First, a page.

Food: For my dear friends birthday dinner, we went to a fun Italian restaurant called Forlini’s Restaurant in Downtown Manhattan with ten girls and it was a blast. We all had incredible meals and shared three bottles of red wine. I ordered the gnocchi with Bolognese sauce and it was hearty and flavorful – I absolutely recommend. Many of the girls got the Chicken Parmesan dish, with a side of Penne pasta and that was also a hit. The best part was that they brought a light and fluffy chocolate cake to share for the birthday celebrations, along with a round of lemoncello shots! The waiters were so friendly and lively and made the whole experience a ton of fun. A hidden gem!
Film: Sidney Lumet’s “Murder on the Orient Express” (1974) is based off Agatha Christie’s book and utilizes a stacked cast consisting of Lauren Bacall, Ingrid Bergman, Michael York, Jacqueline Bissetare, Jean-Pierre Cassel, Sean Connery, Vanessa Redgrave, John Gielgud, Richard Widmark, Wendy Hiller, Anthony Perkins, Rachel Roberts, Martin Balsam and more.
The convoluted which comprises of so many characters and plot twists is not easy to pull-off, especially with limited setting options (one small train), and could have easily felt claustrophobic or could have lacked the capacity to build the audiences’ affection for the characters, and therefore, ability to care about the plot. However, Lumet’s film pulls it off with flair, incorporating techniques that I imagine would be used on the stage (supported by the writing of Christie whose work has often been adapted to theatrical plays, as well as films).
He eliminates confusion at every possible moment, and allows time for each character to be properly introduced. It feels like a classic who-done-it and plays off that energy in a fun way, calling to mind the likes of the game “Clue.” The film is fast paced and enveloped in high comedy, which is exactly how a film like this should work. It would fall apart if it tried to take itself too seriously. The fact that a few of these characters received Oscar nominations is a tad surprising considering that, due to the collaborative nature of the piece, none of them got significant amount of screen time, but at this point, I suppose that is neither here nor there.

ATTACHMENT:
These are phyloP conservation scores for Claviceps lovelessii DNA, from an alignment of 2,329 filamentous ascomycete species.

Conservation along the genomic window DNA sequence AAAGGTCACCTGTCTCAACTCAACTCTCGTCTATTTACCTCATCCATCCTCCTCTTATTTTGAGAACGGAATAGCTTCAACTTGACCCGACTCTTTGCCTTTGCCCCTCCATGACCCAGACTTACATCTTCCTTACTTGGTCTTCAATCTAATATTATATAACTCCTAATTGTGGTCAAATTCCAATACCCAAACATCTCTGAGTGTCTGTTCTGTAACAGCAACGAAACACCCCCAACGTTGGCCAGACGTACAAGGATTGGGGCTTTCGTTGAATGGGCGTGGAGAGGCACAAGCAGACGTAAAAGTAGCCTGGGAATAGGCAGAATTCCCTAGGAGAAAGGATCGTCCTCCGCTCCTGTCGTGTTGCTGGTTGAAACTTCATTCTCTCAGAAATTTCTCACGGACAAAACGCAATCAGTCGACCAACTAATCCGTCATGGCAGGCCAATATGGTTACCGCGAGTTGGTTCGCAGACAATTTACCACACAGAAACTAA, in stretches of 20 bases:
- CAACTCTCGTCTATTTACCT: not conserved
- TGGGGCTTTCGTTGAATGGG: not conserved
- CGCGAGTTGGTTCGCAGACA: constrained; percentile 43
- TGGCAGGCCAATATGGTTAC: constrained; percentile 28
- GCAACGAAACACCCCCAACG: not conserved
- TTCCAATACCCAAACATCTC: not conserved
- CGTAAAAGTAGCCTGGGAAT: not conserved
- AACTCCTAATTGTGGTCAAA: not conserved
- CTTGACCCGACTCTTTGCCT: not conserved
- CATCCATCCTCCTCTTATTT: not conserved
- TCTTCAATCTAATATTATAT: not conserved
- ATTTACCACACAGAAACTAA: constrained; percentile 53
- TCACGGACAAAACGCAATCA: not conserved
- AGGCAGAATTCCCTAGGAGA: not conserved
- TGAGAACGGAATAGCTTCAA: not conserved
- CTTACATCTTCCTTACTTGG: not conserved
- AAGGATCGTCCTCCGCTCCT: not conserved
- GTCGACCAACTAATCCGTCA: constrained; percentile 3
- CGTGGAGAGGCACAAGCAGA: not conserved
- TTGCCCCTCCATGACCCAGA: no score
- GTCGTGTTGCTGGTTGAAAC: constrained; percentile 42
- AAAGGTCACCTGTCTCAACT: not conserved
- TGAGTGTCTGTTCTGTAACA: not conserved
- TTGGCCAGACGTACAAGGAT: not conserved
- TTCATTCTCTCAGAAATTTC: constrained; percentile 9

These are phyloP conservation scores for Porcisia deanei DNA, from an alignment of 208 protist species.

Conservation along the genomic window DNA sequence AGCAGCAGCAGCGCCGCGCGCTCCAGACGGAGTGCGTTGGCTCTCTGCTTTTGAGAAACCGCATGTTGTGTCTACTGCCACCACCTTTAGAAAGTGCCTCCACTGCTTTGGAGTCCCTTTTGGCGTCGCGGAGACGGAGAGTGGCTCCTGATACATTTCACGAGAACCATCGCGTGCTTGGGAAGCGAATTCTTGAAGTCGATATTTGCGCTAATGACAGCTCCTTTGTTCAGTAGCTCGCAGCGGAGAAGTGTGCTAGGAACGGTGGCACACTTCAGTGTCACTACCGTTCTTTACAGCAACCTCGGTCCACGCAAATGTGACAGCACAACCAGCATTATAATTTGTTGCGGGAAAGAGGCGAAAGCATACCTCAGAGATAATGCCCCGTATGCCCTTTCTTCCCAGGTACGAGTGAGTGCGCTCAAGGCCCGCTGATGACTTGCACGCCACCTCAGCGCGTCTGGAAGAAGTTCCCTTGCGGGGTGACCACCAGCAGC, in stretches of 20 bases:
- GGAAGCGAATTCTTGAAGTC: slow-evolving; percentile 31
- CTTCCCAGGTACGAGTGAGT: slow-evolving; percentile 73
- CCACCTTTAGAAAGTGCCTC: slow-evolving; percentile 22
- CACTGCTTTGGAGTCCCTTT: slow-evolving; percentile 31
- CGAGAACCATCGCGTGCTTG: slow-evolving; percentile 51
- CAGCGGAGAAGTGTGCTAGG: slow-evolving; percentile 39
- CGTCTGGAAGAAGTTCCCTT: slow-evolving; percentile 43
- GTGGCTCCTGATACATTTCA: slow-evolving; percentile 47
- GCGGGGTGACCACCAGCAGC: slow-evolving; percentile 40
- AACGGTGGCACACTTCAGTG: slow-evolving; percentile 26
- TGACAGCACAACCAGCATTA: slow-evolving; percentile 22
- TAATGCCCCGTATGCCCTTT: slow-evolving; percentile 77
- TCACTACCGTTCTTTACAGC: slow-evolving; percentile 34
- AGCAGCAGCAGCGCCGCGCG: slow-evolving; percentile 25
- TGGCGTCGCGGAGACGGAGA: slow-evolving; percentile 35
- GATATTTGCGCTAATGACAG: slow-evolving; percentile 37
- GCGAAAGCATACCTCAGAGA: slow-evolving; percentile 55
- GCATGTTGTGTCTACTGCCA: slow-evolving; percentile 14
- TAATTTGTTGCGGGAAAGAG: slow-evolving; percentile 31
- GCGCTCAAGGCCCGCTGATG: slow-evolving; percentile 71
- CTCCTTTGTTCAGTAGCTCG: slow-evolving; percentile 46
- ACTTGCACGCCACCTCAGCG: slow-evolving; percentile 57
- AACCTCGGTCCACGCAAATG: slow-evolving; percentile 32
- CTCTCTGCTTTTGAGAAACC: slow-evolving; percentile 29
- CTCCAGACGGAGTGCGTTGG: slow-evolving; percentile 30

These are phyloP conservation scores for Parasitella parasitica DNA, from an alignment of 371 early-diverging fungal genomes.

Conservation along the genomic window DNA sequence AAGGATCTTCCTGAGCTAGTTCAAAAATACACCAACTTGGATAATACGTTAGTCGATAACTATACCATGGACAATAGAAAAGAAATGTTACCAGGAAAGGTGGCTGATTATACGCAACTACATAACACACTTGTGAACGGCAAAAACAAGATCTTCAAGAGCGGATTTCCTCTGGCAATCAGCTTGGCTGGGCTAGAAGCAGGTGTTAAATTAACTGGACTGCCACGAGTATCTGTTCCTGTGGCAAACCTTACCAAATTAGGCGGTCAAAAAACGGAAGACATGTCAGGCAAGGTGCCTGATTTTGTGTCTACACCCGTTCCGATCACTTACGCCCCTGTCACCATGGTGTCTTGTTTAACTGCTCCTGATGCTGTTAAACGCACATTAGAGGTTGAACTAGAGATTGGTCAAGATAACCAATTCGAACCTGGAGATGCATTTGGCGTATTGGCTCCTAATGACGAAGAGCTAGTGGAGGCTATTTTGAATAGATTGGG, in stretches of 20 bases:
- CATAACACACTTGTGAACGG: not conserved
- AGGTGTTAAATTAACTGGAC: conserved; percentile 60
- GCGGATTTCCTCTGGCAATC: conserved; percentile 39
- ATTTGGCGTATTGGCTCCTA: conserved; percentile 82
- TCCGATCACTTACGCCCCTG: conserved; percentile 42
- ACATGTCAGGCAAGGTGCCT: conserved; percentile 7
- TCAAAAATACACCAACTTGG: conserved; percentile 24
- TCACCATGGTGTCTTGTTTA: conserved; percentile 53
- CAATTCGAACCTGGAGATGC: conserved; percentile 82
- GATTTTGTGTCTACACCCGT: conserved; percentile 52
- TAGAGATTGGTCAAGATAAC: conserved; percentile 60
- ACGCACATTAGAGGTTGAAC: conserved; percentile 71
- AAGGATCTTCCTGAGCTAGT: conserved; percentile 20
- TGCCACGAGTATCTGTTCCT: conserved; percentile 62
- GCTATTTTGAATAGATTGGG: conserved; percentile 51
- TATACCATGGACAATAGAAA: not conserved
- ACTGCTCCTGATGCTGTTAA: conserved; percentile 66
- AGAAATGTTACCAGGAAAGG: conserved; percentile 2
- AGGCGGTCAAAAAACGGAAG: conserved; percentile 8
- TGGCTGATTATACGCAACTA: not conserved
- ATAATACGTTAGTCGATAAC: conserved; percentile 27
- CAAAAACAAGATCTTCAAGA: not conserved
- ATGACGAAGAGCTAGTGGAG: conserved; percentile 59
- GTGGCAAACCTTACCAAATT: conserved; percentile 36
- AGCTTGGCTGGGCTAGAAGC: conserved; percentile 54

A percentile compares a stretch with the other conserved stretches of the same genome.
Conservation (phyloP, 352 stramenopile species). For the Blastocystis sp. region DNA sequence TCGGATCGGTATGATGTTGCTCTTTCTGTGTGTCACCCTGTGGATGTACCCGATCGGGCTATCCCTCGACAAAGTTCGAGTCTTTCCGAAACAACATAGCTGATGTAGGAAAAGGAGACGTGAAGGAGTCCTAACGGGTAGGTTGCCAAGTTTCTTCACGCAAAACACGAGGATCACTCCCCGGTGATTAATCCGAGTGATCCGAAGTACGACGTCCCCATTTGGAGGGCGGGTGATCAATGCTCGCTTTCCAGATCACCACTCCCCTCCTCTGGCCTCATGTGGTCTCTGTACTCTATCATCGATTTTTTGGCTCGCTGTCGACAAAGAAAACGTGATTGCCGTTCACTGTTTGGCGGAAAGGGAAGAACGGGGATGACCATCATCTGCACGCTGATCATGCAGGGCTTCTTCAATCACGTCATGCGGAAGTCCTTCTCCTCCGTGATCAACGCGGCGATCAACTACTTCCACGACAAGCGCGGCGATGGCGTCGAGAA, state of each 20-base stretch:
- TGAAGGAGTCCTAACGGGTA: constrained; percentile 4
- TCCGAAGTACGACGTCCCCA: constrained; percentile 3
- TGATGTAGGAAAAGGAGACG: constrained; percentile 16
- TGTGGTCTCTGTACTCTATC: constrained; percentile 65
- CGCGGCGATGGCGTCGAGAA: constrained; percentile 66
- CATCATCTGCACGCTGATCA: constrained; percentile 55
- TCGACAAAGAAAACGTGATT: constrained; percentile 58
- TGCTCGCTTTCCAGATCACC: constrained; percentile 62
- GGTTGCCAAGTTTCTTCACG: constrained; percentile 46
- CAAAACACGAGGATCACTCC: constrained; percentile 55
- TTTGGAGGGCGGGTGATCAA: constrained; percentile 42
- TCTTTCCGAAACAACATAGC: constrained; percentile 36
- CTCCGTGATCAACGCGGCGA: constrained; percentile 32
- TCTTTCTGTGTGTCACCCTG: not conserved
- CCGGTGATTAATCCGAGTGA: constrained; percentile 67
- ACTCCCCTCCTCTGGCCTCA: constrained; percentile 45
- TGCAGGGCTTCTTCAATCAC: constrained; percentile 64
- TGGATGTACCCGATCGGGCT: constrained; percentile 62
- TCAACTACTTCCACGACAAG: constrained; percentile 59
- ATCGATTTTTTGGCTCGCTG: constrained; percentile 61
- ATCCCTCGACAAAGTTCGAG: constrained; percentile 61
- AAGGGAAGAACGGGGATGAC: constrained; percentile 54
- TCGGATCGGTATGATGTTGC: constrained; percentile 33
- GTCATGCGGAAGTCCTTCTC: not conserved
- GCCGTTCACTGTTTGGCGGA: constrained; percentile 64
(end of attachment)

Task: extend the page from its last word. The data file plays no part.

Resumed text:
There are so many cleverly written moments that highlight each characters unique personalities, and it is amusing to watch how all the seemingly random train riders might be connected. Albert Finney steals the show as Hercule Poirot, the undercover detective who sets out to solve the case, and performs a spirited monologue which displays all his theories involving each and every character.
This version of “Murder on the Orient Express” is an energetic cinematic murder mystery, swiftly unveiling a lively script, uniquely written characters, and is perfect if you’re looking for an easy-to-watch classic with a packed cast.